As we reach this point, there is less to choose from.  Look for models from: Acura, Audi, Cadillac, Infiniti, Jaguar, Lexus, Lincoln, Mercedes-Benz and Volvo


$60,000 to $80,000
All cars in this class have large V8 engines and 6 and even 7-speed automatic transmissions.  They are either rear-wheel drive or all-wheel drive and have stability control systems as standard equipment.  Leather covers the seats and door panels, but not the dash or headliner. Real wood is often applied to the dash, console and doors  Every interior surface is of high quality.  Some cars in this class have exotic suspension systems that are computer controlled for an even smoother ride without compromising the handling.   Navigation systems are standard for the most part.  Options include 4-zone climate control with individual controls for all outboard passengers, special multi-adjustable seats, front and rear, some with vibrating massagers.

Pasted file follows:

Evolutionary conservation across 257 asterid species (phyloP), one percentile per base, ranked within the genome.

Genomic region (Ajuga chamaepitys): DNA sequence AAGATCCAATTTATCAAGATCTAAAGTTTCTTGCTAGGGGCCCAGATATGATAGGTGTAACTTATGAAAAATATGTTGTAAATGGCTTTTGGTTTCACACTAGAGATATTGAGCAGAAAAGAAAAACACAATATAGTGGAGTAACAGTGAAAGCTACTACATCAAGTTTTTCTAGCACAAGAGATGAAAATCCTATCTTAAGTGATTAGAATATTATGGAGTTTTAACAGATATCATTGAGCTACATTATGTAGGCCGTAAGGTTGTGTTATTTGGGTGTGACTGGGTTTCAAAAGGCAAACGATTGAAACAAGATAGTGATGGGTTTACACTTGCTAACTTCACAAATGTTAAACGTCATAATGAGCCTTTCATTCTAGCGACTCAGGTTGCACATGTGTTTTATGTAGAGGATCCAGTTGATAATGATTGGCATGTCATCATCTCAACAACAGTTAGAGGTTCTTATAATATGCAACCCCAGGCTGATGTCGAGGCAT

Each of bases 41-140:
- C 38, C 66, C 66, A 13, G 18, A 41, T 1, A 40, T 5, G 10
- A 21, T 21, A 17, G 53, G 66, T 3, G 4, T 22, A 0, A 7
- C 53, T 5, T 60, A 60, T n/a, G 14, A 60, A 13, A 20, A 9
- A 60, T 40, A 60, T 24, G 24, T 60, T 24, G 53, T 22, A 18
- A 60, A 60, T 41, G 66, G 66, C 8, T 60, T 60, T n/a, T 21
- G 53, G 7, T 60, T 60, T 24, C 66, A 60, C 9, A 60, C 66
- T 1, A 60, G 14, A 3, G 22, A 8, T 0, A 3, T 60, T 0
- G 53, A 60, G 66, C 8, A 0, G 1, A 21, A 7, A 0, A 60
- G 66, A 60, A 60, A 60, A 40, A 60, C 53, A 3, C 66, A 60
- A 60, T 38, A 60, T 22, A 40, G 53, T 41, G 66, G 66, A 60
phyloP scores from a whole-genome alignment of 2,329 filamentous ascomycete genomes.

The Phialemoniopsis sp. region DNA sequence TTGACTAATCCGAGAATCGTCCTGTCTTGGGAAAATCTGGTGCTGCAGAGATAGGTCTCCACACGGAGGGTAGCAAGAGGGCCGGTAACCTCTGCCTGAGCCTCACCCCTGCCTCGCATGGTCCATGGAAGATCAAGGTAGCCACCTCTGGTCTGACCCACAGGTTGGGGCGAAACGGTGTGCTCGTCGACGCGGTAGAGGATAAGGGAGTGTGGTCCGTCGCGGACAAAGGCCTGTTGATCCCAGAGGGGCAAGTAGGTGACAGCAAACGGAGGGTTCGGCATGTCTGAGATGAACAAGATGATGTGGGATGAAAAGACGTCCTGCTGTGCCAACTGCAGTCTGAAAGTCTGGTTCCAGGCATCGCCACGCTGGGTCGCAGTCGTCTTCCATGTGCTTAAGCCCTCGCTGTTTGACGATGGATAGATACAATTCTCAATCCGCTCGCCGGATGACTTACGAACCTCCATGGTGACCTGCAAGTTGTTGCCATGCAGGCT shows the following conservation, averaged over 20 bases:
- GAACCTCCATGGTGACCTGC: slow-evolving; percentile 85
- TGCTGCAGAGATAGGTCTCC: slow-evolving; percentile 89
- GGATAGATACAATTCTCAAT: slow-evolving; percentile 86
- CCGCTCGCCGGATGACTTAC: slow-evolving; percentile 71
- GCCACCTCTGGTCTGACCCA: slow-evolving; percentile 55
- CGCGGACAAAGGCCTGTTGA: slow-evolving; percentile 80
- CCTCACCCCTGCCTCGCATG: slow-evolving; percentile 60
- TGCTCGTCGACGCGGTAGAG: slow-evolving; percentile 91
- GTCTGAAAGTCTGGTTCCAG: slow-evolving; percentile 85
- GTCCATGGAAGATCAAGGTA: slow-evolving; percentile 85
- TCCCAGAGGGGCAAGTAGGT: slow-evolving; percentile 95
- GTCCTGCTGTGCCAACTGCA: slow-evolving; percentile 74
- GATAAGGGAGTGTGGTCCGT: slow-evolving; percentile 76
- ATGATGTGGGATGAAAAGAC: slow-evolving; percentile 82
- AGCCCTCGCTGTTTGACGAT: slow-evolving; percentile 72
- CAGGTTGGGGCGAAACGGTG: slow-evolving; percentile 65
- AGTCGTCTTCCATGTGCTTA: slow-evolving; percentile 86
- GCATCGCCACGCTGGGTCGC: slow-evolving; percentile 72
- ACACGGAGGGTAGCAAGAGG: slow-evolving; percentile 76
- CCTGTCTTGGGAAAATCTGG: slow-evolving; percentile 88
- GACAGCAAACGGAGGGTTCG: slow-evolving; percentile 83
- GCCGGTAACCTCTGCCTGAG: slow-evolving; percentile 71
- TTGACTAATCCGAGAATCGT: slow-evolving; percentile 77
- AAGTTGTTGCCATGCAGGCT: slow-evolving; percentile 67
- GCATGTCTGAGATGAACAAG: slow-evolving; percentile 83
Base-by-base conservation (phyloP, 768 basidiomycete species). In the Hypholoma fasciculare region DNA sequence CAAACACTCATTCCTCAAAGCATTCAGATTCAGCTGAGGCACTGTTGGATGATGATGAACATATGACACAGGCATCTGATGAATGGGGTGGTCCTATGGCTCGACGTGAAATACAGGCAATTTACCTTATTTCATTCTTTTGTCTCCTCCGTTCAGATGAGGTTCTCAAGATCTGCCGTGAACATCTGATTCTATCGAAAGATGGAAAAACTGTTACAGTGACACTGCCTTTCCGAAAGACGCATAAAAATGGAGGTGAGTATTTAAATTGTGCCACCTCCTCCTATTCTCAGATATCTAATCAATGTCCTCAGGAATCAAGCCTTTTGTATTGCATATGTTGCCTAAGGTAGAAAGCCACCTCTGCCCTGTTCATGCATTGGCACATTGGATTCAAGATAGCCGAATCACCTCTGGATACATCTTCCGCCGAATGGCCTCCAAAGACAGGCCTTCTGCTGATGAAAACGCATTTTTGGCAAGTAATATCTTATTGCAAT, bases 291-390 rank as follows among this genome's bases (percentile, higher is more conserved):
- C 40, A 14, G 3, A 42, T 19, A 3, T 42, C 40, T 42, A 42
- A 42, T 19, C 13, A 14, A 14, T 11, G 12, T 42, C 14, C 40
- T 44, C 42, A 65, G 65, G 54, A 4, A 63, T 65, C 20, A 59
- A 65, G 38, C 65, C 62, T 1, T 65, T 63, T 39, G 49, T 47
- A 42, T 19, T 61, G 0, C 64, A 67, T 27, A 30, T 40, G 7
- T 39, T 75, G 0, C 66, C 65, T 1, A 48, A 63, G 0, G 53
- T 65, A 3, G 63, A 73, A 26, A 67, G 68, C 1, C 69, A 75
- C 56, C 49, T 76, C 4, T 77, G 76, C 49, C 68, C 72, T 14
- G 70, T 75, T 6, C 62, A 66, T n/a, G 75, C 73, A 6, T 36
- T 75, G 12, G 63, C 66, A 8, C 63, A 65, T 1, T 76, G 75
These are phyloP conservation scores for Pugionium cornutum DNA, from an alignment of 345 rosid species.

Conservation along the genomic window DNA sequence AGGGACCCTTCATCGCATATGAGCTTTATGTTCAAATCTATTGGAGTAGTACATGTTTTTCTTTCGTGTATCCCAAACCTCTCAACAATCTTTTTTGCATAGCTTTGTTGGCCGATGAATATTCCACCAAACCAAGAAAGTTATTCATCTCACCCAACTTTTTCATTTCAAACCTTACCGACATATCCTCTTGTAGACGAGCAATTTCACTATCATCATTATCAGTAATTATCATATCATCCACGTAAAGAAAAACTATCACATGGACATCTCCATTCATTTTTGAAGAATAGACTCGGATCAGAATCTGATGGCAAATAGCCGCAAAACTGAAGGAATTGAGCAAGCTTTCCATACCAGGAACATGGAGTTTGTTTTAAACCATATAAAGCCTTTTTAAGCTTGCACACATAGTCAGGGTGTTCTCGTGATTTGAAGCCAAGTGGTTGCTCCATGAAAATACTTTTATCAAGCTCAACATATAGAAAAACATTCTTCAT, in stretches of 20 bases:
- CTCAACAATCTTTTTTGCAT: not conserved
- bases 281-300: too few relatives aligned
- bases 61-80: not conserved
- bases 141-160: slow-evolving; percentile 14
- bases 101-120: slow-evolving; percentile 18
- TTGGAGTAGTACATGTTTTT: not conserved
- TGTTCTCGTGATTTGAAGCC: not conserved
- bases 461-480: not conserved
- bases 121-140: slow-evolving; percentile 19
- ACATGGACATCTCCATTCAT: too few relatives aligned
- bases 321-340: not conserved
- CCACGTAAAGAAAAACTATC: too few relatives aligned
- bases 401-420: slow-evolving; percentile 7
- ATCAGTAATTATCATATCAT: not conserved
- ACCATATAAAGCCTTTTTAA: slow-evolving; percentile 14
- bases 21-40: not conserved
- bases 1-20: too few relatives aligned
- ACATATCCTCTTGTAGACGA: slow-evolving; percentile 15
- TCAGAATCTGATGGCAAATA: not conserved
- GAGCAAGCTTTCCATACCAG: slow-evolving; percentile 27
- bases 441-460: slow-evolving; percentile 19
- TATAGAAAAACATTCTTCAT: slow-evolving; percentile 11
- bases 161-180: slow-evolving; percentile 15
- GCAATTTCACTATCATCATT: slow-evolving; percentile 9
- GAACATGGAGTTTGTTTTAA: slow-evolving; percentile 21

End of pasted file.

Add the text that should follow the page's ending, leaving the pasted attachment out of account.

Look for models from: Audi, BMW, Jaguar, Lexus and Mercedes-Benz


$80,000 to $120,000
Usually purchased by captains of industry or movie stars, these exotics usually have V-12 engines with close to 500 horsepower for even greater power and smoothness.  Just about every feature is standard, but what you are really paying for is exclusivity.  Cars that are over $100,000 usually have leather covering the dashboard & package tray behind the rear seats.  The headliner might be real suede with neatly stitched seams since a single hide is not large enough to cover the entire headliner.  Exotic suspensions allow the driver to adjust the ride or raise the car with the flick of a switch.  Special option packages and designer interiors are available that can increase the price by tens of thousands of dollars.

BMW, Jaguar and Mercedes-Benz models fill this slot


Over $120,000